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Cell death & disease

IPS-1 differentially induces TRAIL, BCL2, BIRC3 and PRKCE in type I interferons-dependent and -independent anticancer activity.


PMID 25950488

Abstract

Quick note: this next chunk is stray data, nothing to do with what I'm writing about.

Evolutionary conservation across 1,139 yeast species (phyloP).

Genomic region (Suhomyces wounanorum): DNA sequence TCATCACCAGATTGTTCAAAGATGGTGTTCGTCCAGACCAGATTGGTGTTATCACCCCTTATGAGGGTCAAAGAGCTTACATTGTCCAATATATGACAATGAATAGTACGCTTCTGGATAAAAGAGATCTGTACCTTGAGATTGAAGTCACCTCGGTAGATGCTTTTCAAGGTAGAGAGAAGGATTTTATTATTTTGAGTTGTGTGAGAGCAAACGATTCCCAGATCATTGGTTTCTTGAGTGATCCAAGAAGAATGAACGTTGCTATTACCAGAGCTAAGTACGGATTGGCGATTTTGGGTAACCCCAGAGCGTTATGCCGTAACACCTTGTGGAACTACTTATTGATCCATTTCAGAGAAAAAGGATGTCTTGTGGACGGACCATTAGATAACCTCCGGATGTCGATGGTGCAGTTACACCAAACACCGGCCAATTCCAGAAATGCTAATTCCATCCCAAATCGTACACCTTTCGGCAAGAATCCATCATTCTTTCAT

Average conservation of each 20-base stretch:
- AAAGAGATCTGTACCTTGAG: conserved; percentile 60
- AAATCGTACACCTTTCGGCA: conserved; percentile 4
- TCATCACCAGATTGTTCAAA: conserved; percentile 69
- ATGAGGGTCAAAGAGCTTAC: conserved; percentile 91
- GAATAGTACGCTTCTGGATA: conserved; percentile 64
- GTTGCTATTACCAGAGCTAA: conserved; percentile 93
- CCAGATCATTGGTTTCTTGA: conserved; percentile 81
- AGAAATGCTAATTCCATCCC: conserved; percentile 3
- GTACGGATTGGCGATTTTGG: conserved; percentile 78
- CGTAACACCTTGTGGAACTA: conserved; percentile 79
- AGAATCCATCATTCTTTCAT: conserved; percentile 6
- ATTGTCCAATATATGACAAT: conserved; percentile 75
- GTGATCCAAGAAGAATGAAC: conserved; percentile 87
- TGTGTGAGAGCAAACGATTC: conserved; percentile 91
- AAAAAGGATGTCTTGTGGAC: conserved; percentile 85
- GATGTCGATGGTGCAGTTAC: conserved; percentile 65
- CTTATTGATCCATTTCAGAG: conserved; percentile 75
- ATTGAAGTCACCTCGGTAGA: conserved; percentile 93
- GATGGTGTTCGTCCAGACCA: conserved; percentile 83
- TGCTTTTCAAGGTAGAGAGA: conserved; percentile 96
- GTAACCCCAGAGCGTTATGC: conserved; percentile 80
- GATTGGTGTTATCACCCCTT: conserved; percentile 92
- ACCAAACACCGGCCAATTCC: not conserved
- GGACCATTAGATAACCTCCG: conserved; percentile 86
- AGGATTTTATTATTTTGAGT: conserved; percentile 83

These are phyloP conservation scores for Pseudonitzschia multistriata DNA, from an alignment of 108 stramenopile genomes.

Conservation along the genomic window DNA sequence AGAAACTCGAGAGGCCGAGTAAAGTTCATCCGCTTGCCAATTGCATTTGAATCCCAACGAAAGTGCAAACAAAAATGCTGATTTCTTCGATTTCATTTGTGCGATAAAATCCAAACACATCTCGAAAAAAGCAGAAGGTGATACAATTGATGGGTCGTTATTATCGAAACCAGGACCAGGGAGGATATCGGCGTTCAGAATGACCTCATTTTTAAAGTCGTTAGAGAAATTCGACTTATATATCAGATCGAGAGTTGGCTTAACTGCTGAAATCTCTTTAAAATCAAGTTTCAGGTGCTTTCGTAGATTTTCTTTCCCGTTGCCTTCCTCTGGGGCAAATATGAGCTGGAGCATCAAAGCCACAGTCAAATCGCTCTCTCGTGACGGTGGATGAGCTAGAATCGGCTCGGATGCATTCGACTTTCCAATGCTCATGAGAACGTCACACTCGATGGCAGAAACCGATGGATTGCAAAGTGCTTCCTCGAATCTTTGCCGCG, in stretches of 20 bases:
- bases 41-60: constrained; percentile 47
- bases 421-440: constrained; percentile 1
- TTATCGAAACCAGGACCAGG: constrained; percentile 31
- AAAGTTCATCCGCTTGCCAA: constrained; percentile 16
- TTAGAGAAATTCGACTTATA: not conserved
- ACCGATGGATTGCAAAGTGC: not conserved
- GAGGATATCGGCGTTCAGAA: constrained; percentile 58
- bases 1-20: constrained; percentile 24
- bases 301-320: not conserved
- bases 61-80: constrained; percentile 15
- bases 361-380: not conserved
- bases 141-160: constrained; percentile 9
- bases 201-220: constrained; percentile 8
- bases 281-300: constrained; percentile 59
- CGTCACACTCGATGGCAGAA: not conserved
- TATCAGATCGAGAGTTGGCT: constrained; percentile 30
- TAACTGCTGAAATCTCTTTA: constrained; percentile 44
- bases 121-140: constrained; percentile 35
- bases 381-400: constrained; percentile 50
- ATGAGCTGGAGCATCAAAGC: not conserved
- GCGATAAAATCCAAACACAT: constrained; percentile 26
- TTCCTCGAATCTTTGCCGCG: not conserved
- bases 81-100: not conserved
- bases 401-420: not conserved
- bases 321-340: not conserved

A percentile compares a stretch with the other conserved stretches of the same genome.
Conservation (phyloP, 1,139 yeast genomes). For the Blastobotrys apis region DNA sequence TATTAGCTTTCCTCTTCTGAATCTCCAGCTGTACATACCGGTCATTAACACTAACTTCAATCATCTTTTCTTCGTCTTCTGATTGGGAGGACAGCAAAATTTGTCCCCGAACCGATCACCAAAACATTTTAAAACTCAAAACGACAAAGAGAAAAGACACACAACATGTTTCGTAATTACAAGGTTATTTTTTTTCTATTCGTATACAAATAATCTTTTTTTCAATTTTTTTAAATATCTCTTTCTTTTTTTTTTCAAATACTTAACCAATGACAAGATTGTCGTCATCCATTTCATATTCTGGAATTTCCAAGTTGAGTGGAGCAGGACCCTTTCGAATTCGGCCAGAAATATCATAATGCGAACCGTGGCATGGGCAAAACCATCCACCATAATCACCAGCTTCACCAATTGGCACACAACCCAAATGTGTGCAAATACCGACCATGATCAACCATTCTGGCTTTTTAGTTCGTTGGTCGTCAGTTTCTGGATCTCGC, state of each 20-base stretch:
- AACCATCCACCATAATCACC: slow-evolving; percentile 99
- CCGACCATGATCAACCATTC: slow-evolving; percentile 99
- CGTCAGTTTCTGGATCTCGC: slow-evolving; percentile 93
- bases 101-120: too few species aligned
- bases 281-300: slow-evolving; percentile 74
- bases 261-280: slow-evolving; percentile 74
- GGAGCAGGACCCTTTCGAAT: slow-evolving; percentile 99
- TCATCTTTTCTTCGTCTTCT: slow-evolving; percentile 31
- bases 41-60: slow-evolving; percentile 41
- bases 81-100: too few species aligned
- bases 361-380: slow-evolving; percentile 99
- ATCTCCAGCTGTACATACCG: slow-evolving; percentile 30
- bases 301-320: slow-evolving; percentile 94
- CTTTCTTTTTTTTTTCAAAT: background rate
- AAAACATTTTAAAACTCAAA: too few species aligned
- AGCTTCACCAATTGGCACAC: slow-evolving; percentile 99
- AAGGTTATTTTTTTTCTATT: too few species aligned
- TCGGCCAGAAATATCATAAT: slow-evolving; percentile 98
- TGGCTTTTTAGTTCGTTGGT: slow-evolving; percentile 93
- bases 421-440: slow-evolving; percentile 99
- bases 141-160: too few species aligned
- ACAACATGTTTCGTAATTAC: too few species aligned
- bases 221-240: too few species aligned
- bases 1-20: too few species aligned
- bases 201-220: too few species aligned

RIG-I-like receptors are the key cytosolic sensors for RNA viruses and induce the production of type I interferons (IFN) and pro-inflammatory cytokines through a sole adaptor IFN-β promoter stimulator-1 (IPS-1) (also known as Cardif, MAVS and VISA) in antiviral innate immunity. These sensors also have a pivotal role in anticancer activity through induction of apoptosis. However, the mechanism for their anticancer activity is poorly understood. Here, we show that anticancer vaccine adjuvant, PolyIC (primarily sensed by MDA5) and the oncolytic virus, Newcastle disease virus (NDV) (sensed by RIG-I), induce anticancer activity. The ectopic expression of IPS-1 into type I IFN-responsive and non-responsive cancer cells induces anticancer activity. PolyIC transfection and NDV infection upregulate pro-apoptotic gene TRAIL and downregulate the anti-apoptotic genes BCL2, BIRC3 and PRKCE. Furthermore, stable knockdown of IPS-1, IRF3 or IRF7 in IFN-non-responsive cancer cells show reduced anticancer activity by suppressing apoptosis via TRAIL and anti-apoptotic genes. Collectively, our study shows that IPS-1 induces anticancer activity through upregulation of pro-apoptotic gene TRAIL and downregulation of the anti-apoptotic genes BCL2, BIRC3 and PRKCE via IRF3 and IRF7 in type I IFN-dependent and -independent manners.

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